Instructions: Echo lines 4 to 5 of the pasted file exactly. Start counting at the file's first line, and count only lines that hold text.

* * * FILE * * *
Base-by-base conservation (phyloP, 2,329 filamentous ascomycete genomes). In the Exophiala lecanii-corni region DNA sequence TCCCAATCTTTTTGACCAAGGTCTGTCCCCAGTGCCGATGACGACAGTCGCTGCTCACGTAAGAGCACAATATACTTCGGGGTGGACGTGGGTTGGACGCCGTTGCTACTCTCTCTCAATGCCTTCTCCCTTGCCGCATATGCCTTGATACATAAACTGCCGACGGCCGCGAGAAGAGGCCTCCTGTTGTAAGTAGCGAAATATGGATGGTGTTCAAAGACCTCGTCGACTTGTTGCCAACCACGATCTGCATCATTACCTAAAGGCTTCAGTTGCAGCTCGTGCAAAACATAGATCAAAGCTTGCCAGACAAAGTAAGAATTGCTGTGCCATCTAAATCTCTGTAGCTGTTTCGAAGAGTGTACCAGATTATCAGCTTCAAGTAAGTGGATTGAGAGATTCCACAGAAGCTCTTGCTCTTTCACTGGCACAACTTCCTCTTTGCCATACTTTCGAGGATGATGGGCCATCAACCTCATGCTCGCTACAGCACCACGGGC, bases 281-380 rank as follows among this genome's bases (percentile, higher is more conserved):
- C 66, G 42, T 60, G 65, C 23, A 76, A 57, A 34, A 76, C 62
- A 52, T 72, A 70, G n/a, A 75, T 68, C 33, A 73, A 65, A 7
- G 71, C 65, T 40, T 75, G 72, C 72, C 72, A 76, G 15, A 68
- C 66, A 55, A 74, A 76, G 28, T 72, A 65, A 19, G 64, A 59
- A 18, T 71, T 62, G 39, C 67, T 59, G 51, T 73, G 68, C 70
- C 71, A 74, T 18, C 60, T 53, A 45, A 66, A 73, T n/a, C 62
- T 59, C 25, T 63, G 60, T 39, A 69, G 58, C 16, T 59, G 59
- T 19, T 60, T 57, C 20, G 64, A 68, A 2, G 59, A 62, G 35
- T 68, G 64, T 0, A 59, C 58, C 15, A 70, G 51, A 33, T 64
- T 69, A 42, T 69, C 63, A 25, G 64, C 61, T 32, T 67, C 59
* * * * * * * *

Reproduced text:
- G 71, C 65, T 40, T 75, G 72, C 72, C 72, A 76, G 15, A 68
- C 66, A 55, A 74, A 76, G 28, T 72, A 65, A 19, G 64, A 59